THE LAST LITTLE LUCKIAMUTE RIVER MERMAID • by Jonathan Ellingson

Our brief interview involved more cannibalism than I would have guessed.

At the river with my kids, on the last day of summer, and my son is picking up rocks along the shore finding snakes and wolf spiders hauling egg sacs. My daughter keeps asking if she can go all the way into the water with her dress on, but gets distracted by berries and the finds of her brother.

As the kids are playing, a tiny river mermaid (the size of a medium crawdad) swam up and asked if I would like to hear a story. I said yes. Her voice blended in with the rapids so well that I suspected that I’d heard, and just not noticed, mermaids trying to speak to me before.

Turns out that mermaids didn’t resort to cannibalism right away, and some never did. They were not, as their half-human anatomy might suggest, all that bright or anywhere near being apex predators. Those were my conclusions, not hers. She suspected, the river mermaid told me, that there must be other species of river mermaids, and perhaps some in the ocean as well.

Here’s the gruesome truth: most river mermaids are pulled apart by crawfish. There are even stories, details of which I won’t share, of teenage fishermen catching them, falling half in love — but these encounters were awkward, sometimes evil, often tragic. There were a lot of ways for a river mermaid to lose her life.

It wasn’t so much a story, what the mermaid shared, as it was a rant, a list of grievances, all kinds of things mermaids (or this particular one anyway) were storing up to share with a human if they ever got the chance. A lot of it felt like the kind of controversies that might be mumbled about in the river equivalent of some kind of aquatic Twitter.

She said she was the last one. The last of her kind. The last Little Luckiamute River Mermaid. She wished she had a better memory. She wished she was a better storyteller, knowing what details to share, what to ignore. She wished there was something she could say now that could turn back the clock and save her species. She wished there was something someone else (it didn’t have to be her) could have said or done to save her species.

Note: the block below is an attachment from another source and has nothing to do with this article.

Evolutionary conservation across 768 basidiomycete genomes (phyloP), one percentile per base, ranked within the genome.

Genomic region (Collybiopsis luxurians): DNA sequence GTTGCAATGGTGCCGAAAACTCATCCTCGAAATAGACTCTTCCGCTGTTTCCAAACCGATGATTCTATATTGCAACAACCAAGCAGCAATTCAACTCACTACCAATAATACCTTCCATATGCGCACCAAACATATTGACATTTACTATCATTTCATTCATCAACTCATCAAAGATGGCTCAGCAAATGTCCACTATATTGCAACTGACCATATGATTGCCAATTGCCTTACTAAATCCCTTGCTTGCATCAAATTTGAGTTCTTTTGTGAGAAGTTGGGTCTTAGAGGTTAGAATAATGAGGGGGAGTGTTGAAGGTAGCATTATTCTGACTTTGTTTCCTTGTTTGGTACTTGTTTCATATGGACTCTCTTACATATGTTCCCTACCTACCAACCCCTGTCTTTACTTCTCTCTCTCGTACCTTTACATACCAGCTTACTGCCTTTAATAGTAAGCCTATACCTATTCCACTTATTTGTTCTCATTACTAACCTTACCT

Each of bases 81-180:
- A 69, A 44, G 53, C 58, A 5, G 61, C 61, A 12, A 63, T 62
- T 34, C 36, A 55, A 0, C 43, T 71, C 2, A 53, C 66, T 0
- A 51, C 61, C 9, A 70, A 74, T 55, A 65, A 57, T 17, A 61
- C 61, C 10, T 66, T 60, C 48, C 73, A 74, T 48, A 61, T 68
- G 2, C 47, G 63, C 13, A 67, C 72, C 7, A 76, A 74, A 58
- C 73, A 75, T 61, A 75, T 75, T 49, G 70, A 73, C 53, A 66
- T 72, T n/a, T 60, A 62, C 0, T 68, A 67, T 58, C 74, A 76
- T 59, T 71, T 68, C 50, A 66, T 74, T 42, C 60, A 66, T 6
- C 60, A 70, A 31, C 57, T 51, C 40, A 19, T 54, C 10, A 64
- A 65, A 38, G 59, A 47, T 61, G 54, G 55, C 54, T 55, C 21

“Great stories happen,” the last Little Luckiamute River Mermaid told me, “to mermaids who can tell them.”

I told her that I had heard Ira Glass say that once.

She asked if Ira Glass was a mermaid.

When I said he wasn’t, she said, “then he probably didn’t say it. Or, he must have heard it from my mermaid mother first.” I didn’t know what to say, but kept trying.

I heard my kids say something about dad talking to himself again. They had started to pick up rocks in the river.

I asked the best questions I could, knowing how temporary/odd/special/finite this opportunity was. I did not introduce the mermaid to my children, knowing they would want to keep her, and doubting both our ability to create an appropriate habitat, and the desire of the last Little Luckiamute River mermaid to live in an aquarium in our house.

I thanked her for sharing all that she did.

She said she probably shouldn’t have.

I saw the crawdad approaching, and saw her see it too. She said she wanted one of the last things she did to be breaking one of the big rules. I asked what the others were, but she turned her attention to the approaching claw. I reached in to save her, scoop her up, or shoo the claw away, but she said, “Don’t. This is how I want it to end.” And I watched as the crawdad dragged her under the shadow of a rock in the middle of the river.

***

“What if there were mermaids in this river?” I asked my kids. We told each other stories, made some guesses. My kids had started to see fish tails under the rocks they had picked up. I asked if they were sure that they were fish tails.

“What else could they be?” they asked.

My son approached the rock in the middle of the river, the rock I had recently seen the crawdad drag the mermaid under. He couldn’t lift it. He asked his sister to help. Together, they could almost lift it. They almost saw. They asked me to help. I said no. I told them that it is okay to leave some stones unturned.


Jonathan Ellingson lives in Dallas, Oregon with his wife, son, daughter, and several typewriters.


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